This topic looks at a few examples from fourteenth- and fifteenth-century English literature that consider the assumed connection between noble action and noble birth.
John Keats is one of the finest poets in the English language, and many readers’ absolute favourite. Most people encounter Keats for the first time through his short poems; this unit will invite you to read or re-read those poems, but its focus is on one of Keats’s longer works – more challenging on a first reading, but well worth the effort.
Midnight’s Children is an exuberant, riotous celebration of the richness of Indian society, but it also contains stark criticisms, particularly of politicians. It is an adventure-story, a love-story and a thriller, a war novel and an international and multi-generational portrait of India in the three decades after Independence. The activities in this module invite you to consider the political significance of the novel in four stages.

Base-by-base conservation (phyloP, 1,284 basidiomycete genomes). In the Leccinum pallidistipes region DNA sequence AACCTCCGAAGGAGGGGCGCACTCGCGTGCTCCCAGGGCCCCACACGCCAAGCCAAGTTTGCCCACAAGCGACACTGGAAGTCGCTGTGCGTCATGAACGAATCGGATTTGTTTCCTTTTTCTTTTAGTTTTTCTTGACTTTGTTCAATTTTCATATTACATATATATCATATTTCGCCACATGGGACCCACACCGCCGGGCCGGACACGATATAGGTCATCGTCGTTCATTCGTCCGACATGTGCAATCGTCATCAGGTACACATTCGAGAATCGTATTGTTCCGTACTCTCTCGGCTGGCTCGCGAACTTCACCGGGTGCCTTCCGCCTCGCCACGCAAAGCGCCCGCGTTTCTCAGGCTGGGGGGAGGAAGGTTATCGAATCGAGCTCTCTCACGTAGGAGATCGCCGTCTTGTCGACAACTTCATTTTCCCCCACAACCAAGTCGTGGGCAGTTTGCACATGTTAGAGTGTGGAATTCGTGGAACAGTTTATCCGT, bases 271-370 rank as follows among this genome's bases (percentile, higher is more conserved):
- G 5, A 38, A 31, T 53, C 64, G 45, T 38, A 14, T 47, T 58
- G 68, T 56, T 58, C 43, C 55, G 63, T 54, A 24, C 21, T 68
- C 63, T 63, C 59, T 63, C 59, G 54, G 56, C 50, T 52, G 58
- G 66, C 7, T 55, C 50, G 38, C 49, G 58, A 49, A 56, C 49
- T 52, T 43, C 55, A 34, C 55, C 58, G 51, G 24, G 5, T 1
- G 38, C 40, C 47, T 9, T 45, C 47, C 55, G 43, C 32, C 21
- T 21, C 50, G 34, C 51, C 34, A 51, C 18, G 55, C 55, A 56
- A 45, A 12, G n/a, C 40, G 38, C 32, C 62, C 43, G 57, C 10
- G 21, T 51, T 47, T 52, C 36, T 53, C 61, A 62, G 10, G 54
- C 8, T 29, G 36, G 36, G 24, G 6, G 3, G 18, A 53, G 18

It might seem that with the popularity of social media and the ‘selfie’, people are thinking and talking about themselves more than ever before.
Seamus Heaney, the great Irish poet who died only recently, in 2013, was awarded the Nobel Prize for Literature in 1995. In his acceptance speech he considered what kind of responsibility poetry has, or should have, to the world we live in. We shall return to Heaney at the end of this unit, but first we shall take a detour to Wordsworth, whom Heaney mentions in his speech as a model, and whose poetry raises similar issues in a different way.
Woolf's novel Mrs Dalloway relates the comings and goings of a house in Westminster, London, the home of Mrs Clarissa Dalloway, who is preparing to throw a party. This resource centres on the first 20 pages or so of the novel, and should be considered an introduction to some of the quirks, problems and pleasures of ‘reading’ the city in Woolf’s company.
The poet, playwright and literary critic T. S. Eliot (1888–1965) wrote that ‘genuine poetry can communicate before it is understood’.